The Australian Aboriginal Kirrae, Buloke, Tjapwuurong and Gunditjmara tribes all had parts of their territory in the Mortlake area. Being notably less nomadic than tribes in other parts of Australia, houses were well constructed and sometimes built from stone, clustered in groups to form small villages. Several important tribal meeting places were located throughout the area, from the trading station at Mt. Noorat to the meeting places at Salt Creek and Lake Connewarren.
On the Hopkins river near Framlingham are the remains of one of the massive weirs built by the Gunditjmara tribe. Constructed from long wooden poles driven into the ground and then interlaced with sticks horizontally, these were used to catch the eels that inhabited the river. Also of note are the 207+ man made mounds in the area that were used as burial and camping sites, some of which are thought to be at least one thousand eight hundred years old.
Major Thomas Livingston Mitchell was probably the earliest european viewer of the Mortlake area as he passed to the northeast of it during his 1836-37 expedition and named several of the landscapes main features. Mt Shadwell (previously Boorook) and Mt Clerke (Mt Elephant) were named after his friend, Major Thomas Henry Shadwell Clerke, and the Hopkins was named after Major John Paul Hopkins.
Further exploration of the south west was conducted not by the government but by companies and individuals hoping to find a bountiful living in the lands described by Mitchell. Almost certainly the first white men to arrive in Mortlake were David Fisher and his party in 1839, who set up a station which was left under the charge of Thomas Anderson.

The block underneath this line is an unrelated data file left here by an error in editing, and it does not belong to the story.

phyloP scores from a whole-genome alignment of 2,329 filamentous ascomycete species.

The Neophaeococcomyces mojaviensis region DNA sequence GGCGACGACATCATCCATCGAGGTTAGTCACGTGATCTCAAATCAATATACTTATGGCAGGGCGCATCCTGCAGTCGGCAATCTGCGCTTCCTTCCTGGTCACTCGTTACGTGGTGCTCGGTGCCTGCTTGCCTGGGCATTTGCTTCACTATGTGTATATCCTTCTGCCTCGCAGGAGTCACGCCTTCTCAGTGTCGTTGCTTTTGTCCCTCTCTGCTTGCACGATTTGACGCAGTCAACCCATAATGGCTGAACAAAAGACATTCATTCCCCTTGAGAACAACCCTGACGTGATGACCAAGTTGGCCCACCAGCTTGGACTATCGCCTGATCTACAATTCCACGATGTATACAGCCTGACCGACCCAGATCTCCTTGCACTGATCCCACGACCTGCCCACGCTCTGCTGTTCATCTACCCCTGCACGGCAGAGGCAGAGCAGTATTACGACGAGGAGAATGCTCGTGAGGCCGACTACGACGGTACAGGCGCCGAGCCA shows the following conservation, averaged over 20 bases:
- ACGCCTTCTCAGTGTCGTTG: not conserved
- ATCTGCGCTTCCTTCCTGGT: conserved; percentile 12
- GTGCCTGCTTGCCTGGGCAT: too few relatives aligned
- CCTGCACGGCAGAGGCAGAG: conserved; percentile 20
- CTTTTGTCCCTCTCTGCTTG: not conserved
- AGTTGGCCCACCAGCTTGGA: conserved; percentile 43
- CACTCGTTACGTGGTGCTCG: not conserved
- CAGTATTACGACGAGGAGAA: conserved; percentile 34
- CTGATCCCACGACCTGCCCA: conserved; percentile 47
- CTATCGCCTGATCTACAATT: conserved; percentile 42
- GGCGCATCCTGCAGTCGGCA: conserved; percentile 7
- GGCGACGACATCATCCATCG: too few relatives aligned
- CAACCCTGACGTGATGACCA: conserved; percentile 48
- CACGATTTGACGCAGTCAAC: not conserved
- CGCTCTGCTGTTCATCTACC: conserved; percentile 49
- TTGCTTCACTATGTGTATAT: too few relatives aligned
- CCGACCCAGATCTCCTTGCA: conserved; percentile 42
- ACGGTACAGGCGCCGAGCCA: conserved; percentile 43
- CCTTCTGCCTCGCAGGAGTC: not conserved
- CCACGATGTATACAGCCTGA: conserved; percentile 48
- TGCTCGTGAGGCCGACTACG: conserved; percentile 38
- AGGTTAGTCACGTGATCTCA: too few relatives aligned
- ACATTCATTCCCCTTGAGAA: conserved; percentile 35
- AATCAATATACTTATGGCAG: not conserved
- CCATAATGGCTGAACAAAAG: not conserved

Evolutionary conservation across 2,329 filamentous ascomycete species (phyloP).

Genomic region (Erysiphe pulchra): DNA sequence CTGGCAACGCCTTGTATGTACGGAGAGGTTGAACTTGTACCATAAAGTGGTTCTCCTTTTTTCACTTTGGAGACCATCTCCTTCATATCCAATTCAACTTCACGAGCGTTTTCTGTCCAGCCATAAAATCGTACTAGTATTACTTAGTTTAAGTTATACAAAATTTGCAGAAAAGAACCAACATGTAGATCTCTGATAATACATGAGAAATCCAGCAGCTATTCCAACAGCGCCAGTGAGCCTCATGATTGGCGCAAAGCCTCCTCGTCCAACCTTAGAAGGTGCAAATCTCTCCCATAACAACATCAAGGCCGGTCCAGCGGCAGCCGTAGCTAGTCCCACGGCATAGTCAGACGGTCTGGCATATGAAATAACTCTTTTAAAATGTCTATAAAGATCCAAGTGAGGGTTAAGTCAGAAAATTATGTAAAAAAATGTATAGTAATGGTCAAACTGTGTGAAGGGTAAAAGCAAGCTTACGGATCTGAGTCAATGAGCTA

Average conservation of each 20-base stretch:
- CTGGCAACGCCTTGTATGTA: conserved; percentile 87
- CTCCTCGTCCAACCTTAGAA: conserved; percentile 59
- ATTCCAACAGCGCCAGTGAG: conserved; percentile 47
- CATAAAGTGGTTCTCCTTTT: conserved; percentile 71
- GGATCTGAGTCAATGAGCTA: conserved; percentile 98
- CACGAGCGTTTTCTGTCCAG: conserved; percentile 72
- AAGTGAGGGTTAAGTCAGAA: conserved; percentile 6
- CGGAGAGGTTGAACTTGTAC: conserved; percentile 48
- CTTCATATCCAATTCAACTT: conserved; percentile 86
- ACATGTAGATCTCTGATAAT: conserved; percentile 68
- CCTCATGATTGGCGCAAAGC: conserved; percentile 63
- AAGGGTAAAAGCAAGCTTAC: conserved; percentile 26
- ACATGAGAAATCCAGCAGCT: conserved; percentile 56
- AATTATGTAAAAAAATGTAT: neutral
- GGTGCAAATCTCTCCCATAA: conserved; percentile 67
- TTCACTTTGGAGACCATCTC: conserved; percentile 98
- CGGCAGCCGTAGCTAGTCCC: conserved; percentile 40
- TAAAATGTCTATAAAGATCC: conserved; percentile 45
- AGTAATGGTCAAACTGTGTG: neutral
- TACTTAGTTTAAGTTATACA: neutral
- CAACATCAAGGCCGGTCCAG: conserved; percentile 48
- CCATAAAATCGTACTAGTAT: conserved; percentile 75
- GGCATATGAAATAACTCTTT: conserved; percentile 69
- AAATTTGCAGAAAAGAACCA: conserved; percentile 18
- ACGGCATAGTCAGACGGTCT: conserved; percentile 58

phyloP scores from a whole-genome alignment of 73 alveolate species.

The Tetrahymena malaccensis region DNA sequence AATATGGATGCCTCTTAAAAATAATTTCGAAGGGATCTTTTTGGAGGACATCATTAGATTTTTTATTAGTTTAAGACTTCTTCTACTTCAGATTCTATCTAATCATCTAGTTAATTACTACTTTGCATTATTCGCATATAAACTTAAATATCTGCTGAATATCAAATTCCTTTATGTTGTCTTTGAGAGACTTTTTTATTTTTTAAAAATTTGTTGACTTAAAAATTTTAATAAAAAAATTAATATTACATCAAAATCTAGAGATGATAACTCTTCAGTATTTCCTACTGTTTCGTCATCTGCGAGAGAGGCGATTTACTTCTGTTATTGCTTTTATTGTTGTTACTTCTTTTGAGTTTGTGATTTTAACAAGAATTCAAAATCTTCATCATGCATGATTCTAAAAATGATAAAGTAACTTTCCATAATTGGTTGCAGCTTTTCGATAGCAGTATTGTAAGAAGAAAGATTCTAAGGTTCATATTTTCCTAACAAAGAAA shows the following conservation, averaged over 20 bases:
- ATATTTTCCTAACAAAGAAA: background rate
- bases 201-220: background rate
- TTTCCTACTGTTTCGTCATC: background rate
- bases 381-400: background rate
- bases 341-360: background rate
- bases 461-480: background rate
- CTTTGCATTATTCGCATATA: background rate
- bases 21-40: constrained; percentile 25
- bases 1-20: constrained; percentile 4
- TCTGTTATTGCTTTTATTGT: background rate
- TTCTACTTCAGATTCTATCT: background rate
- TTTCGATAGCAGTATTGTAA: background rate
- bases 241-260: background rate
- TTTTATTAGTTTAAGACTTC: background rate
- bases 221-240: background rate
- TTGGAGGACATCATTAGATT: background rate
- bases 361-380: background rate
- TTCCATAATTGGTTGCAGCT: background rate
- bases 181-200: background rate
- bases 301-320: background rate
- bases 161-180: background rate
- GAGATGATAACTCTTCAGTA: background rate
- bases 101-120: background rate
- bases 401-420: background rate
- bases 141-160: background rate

It was during the 1850's and 1860's that the settlement of the Mortlake area began in earnest. Many of the buildings constructed during this period are still standing today, Mortlake's Shaw St. Bluestone Precinct being the second most prominent in South West Victoria.
Arguably the most impressive bluestone building in the township itself is The Mill. Built in 1856 by George Bostock, the Mill was originally wind powered. In 1857 it was purchased by the Warrnambool building firm of Aikman, Hamilton and Geddes, who installed a steam engine with a tin chimney. In 1861 further alterations were made when the tin chimney was replaced by the bluestone construct which remains to this day.
The building was an important establishment for the district and in the post war years it became a storage facility for the Soldiers Settlement Commission, selling hardware, iron, lime, fencing materials, timber, horseshoes and even served as the local undertakers. In 1968 the Mill was given classified by the National Trust and in 1998 it was purchased by Mortlake Community Development Committee for the community. The Mill still stands where it has for 140 odd years, at the top of the hill in Mill Street.
Another fascinating building is the Old Mortlake Courthouse, which was built in 1864 for the princely sum of 1,328 pounds. This building served as the Mortlake districts courthouse right through until its closure some 118 years later. In 1969 it was given a "D" classification by the National Trust. A beautiful building, there is little evidence of structural change during its long years of service.
Located next door to the post office is the Old Shire Offices. It was built after a decision in 1876 that the original shire offices were far too small and were in need of replacement. Within a year of that decision Mr George Buckley was given a contract worth 1,057 pounds to construct the new shire offices.
The shire occupied the building in March
and the presidents office was added in 1880. It served the Shire
of Mortlake until it was replaced in 1964. In 1990 the building
became Abbeyfield House, providing accommodation for Mortlake's